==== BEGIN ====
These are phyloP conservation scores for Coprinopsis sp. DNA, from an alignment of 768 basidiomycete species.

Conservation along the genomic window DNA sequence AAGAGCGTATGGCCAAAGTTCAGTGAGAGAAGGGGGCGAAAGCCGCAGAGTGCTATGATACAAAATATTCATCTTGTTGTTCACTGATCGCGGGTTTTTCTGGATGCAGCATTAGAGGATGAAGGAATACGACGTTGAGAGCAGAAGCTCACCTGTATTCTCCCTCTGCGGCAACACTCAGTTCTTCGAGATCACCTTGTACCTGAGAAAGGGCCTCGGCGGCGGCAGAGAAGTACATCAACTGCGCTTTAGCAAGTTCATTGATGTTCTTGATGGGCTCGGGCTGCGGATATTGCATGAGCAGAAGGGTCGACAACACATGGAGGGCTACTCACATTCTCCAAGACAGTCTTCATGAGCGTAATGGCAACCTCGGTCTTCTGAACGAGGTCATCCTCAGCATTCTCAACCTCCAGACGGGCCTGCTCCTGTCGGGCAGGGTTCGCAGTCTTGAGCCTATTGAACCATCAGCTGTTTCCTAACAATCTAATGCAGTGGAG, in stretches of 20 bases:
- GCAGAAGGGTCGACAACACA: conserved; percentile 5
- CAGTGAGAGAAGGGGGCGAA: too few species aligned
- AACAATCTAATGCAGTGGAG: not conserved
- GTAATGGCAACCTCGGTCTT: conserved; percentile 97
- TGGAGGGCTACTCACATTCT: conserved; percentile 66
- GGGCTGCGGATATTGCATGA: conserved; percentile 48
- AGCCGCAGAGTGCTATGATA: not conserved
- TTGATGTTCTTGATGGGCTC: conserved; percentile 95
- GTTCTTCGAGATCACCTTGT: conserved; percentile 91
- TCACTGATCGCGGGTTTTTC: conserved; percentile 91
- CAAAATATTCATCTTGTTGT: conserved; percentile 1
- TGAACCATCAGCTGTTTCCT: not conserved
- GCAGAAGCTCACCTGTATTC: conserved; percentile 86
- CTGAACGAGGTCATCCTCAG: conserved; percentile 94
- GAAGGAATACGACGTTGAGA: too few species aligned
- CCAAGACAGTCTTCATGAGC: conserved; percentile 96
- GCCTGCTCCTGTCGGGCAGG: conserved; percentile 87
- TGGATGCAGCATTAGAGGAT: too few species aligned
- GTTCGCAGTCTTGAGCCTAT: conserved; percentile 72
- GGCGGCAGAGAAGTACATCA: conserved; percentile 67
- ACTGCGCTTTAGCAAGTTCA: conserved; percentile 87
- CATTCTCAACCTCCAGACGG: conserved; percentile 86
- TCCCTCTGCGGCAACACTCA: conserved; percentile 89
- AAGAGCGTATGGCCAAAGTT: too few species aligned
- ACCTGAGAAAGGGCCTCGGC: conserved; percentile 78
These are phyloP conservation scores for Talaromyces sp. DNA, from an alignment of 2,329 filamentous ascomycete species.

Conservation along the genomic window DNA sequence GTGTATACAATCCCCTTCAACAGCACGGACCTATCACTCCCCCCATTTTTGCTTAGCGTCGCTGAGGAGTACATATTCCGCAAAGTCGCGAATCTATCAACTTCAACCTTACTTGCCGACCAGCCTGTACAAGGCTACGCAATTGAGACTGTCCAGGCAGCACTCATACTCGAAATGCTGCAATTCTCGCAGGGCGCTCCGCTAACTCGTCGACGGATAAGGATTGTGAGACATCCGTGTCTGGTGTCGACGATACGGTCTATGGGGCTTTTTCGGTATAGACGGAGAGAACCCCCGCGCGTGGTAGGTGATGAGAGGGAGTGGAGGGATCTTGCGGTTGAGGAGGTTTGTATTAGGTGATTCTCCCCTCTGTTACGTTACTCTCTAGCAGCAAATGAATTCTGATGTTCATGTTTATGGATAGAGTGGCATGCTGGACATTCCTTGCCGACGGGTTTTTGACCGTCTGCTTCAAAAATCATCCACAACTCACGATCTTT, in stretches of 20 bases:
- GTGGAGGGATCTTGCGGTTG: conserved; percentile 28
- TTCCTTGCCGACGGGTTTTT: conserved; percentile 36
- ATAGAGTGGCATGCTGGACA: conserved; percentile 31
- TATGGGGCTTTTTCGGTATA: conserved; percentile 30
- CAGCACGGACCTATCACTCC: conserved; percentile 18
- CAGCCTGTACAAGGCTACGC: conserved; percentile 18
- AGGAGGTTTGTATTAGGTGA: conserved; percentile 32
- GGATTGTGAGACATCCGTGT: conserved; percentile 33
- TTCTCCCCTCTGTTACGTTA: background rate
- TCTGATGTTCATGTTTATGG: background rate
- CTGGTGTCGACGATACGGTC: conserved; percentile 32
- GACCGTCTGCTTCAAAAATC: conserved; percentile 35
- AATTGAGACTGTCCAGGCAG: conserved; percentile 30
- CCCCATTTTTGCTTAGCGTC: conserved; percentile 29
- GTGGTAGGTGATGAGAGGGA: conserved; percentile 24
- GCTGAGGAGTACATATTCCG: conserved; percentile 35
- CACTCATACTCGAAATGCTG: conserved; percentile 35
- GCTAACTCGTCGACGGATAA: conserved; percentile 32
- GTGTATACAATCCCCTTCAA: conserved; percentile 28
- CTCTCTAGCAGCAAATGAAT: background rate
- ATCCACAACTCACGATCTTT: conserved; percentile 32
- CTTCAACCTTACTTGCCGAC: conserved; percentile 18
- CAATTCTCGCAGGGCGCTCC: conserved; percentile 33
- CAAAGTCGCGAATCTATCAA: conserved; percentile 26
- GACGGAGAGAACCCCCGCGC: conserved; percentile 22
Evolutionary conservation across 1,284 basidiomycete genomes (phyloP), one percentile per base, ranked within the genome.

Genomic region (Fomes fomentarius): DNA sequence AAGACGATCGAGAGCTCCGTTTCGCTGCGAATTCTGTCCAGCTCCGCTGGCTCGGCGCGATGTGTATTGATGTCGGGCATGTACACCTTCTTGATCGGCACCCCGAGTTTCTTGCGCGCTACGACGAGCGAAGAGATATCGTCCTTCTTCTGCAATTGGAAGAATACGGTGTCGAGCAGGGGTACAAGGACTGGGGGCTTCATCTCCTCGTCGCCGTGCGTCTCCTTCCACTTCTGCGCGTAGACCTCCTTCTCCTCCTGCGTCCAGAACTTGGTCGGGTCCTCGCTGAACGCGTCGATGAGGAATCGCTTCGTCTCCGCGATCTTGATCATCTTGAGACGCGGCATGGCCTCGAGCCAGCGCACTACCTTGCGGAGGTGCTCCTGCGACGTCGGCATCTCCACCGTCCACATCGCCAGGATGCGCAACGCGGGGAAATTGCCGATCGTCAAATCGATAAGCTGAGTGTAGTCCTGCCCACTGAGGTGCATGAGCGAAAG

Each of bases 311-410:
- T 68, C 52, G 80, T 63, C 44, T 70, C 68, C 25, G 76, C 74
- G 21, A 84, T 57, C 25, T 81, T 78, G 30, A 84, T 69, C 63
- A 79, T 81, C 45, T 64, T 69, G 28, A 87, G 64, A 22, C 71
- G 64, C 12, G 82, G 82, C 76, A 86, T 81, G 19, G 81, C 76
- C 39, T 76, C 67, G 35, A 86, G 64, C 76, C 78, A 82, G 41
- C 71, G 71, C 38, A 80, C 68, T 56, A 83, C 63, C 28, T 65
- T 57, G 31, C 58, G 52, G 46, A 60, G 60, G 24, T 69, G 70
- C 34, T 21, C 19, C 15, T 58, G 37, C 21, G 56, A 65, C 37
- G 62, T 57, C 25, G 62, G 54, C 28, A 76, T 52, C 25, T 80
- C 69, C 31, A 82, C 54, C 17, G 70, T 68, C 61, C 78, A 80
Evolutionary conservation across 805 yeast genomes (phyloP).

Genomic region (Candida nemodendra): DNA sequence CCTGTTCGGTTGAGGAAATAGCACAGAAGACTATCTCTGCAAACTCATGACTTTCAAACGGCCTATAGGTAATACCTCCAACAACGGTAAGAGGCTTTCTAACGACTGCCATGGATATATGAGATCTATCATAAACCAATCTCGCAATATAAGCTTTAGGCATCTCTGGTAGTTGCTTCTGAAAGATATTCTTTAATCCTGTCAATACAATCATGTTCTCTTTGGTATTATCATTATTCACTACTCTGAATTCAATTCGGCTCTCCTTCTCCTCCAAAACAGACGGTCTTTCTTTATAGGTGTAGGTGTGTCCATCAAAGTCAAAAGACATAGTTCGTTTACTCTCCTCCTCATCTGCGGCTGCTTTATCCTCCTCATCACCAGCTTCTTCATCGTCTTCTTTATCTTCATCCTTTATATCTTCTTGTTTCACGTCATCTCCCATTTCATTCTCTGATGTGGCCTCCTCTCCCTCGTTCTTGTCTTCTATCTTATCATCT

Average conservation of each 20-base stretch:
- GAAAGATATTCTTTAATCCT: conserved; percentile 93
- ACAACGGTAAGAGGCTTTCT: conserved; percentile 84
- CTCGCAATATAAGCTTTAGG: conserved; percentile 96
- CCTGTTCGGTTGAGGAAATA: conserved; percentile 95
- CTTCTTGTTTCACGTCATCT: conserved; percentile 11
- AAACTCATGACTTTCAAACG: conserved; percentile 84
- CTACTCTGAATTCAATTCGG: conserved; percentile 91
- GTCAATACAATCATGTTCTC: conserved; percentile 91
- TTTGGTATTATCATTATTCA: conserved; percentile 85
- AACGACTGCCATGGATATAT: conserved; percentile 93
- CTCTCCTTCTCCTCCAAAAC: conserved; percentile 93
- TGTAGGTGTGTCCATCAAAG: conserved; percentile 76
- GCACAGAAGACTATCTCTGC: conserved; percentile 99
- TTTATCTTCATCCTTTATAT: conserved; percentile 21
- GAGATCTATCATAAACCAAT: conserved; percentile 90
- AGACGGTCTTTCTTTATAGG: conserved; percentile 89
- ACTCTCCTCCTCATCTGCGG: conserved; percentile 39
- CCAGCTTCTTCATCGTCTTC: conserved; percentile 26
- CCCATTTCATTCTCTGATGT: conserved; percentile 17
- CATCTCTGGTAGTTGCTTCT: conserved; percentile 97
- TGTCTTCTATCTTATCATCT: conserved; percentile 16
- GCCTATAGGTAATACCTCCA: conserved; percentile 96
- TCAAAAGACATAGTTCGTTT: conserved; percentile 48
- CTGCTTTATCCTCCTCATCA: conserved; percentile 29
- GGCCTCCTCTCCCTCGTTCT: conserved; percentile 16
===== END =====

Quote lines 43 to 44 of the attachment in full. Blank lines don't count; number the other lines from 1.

- CCCCATTTTTGCTTAGCGTC: conserved; percentile 29
- GTGGTAGGTGATGAGAGGGA: conserved; percentile 24